DOJ Sides With Church Suing Virginia Governor After Pastor Who Held 16-Person Service Faced Fine & Jail
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- The US Justice Department is siding with the Lighthouse Fellowship Church on Chincoteague Island, Virginia, in a suit filed against Governor Ralph Northam
- The church sued after its pastor Kevin Wilson was criminally cited for holding a Palm Sunday service in violation of the state’s coronavirus lockdown orders
- Wilson faced a $2,500 fine and possible jail time after he was found by police holding the service for 16 people inside a sanctuary that could hold about 300
- Despite congregants at the service being widely separated, police still issued the summons to Wilson, who responded with the lawsuit
- The pastor is suing for discrimination against the church and violation of the first amendment.
- Attorney General Bill Barr said last month that the DOJ, in some cases, would side with citizens and businesses suing states over coronavirus lockdown orders
DOJ sides with church suing Virginia Gov. Northam after pastor who held 16-person service faced fine, jail
The Justice Department is siding with a Virginia church suing Gov. Ralph Northam after police threatened a pastor with jail time or a $2,500 fine for violating the state’s coronavirus lockdown restrictions by holding a 16-person church service on Palm Sunday.
By Vandana Rambaran, David Spunt | Fox News May 4, 2020:
The DOJ decision came after police in protective garb served a summons to Kevin Wilson, the pastor of Lighthouse Fellowship Church on Chincoteague Island, for holding the service on April 5 with 16 people spaced far apart from one another in a church that could fit 293 people. State officials said Wilson and the church violated the Virginia Constitution by breaking state-imposed social distancing restrictions intended to stop the spread of the coronavirus.
“The Commonwealth of Virginia has offered no good reason for refusing to trust congregants who promise to use care in worship in the same way it trusts accountants, lawyers, and other workers to do the same,” the DOJ said in a statement of interest obtained by Fox News on Sunday.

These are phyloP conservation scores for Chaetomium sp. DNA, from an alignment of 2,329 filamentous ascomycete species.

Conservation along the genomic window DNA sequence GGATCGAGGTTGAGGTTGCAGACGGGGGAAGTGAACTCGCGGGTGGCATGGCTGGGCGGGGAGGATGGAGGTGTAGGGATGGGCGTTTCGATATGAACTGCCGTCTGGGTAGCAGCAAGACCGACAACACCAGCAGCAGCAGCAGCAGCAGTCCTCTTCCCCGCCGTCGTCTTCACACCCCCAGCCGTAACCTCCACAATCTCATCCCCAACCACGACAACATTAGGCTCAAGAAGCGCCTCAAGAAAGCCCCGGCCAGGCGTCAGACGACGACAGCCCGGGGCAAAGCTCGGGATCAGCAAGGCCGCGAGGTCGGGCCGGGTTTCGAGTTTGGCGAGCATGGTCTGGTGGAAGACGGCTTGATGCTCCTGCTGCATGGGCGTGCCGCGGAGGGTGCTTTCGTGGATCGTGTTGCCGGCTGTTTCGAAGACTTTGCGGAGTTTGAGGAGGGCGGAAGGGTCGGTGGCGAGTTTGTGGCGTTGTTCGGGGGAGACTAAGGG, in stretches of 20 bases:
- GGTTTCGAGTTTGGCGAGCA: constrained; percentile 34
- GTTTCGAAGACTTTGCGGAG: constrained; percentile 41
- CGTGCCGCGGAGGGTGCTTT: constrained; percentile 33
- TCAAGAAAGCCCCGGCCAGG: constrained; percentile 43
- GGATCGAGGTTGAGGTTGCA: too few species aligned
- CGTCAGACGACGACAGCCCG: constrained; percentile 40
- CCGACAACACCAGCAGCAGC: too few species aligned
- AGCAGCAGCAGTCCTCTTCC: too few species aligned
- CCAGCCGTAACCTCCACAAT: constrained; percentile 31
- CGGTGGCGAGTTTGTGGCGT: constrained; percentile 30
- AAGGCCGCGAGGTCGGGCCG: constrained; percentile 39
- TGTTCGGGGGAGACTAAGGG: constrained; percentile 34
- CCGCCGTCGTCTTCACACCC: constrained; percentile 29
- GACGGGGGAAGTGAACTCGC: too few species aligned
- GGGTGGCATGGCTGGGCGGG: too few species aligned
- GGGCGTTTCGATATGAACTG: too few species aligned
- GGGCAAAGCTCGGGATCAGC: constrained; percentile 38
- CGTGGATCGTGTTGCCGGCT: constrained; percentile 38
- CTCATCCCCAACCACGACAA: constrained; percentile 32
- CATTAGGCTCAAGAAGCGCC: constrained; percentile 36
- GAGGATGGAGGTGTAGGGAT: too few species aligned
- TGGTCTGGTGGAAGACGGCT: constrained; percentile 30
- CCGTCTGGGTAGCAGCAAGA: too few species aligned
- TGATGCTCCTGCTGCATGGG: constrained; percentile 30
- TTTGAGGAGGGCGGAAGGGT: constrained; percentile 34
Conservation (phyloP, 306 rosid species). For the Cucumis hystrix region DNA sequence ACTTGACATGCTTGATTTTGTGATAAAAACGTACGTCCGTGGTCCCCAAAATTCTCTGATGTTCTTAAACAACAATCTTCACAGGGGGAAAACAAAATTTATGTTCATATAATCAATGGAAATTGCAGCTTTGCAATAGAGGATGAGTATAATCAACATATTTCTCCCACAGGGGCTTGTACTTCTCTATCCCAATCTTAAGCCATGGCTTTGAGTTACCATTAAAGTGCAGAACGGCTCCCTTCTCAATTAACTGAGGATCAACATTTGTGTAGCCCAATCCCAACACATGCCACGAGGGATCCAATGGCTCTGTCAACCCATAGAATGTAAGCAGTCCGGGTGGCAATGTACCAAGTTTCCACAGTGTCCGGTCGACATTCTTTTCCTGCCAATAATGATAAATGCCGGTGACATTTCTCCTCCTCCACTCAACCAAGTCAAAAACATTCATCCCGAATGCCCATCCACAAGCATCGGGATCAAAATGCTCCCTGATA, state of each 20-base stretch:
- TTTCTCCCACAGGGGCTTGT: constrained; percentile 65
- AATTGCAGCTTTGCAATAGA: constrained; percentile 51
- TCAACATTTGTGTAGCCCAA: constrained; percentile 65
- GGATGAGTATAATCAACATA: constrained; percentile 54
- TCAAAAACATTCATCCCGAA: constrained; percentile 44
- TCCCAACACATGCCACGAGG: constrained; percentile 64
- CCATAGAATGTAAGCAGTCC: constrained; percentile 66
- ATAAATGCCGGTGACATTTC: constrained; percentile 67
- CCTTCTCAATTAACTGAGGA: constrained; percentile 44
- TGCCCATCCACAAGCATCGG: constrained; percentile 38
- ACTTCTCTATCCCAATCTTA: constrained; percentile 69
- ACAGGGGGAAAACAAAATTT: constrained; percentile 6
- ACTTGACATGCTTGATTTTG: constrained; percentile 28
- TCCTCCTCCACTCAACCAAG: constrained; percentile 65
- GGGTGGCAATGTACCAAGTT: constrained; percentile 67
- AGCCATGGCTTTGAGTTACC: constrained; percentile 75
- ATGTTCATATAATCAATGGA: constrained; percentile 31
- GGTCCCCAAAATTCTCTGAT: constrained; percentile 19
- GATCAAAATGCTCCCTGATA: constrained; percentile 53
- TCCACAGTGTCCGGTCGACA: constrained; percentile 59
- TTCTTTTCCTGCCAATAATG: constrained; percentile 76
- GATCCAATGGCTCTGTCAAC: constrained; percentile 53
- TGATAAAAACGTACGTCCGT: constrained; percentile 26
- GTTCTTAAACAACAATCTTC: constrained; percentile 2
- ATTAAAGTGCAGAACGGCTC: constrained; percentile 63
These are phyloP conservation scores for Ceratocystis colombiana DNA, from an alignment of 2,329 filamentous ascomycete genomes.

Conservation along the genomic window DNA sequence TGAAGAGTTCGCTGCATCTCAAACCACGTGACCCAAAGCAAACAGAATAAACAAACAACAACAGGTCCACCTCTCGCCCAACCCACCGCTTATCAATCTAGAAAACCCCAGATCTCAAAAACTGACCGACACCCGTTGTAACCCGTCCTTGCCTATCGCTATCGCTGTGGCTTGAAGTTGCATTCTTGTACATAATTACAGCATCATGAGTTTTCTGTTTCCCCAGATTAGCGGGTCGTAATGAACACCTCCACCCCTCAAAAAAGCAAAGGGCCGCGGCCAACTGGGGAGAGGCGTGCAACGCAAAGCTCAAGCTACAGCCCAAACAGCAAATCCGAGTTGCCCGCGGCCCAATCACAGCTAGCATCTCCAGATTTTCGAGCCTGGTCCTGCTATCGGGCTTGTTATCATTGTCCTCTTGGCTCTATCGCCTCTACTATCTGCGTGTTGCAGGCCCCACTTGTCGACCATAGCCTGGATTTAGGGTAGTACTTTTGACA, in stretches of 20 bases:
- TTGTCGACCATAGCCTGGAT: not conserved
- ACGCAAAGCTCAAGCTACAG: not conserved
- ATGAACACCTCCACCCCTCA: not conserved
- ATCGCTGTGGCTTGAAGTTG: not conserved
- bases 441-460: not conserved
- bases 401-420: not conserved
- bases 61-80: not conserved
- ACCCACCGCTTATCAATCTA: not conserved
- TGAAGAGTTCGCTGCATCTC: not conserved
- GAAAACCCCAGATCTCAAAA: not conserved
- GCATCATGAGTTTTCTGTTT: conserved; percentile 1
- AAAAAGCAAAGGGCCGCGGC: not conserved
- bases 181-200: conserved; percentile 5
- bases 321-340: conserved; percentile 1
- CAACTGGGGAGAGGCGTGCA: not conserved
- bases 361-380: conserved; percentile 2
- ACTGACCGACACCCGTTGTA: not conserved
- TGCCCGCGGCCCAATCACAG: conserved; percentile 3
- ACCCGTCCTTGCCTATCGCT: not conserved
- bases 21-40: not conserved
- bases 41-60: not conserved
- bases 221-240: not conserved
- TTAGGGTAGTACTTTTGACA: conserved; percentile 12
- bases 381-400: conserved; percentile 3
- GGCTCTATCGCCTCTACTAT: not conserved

Mat Staver, the chairman and founder of Liberty Counsel, representing the pastor, accused Northam, a Democrat, of discriminating against the church and violating the First Amendment.
“As important as it is that we stay safe during these challenging times, it is also important for states to remember that we do not abandon all of our freedoms in times of emergency,” Matthew Schneider, the U.S. Attorney for the Eastern District of Michigan, said in a statement. “Unlawful discrimination against people who exercise their right to religion violates the First Amendment, whether we are in a pandemic or not.”
Across the country, law enforcement has been cracking down on religious congregations, threatening heavy summons and fines for deliberately breaking state rules. Churches have been urged to switch to virtual services in lieu of in-person sermons, but Wilson’s church claimed the Lighthouse Fellowship did not have the capacity to do that and many parishioners didn’t have access to the Internet.
Many Americans have started to grow restless with state lockdown restrictions, which have urged people not to go out unless of an emergency, or to obtain necessities such as groceries or medication. In addition, many businesses have suffered since they were forced to close.
Andy McCarthy analyzes AG Barr’s edict to watch for pandemic restrictions that violate the constitution.
Attorney General Bill Barr said in an interview last month that the DOJ, in some cases, would side with citizens and businesses suing states over coronavirus lockdown orders.
“People bring those lawsuits, we’ll take a look at it at that time, and if we think it’s, you know, justified, we would take a position. That’s what we’re doing now. We, you know, we’re looking carefully at a number of these rules that are being put into place,” Barr told Hugh Hewitt on April 21.
Article posted with permission from Pamela Geller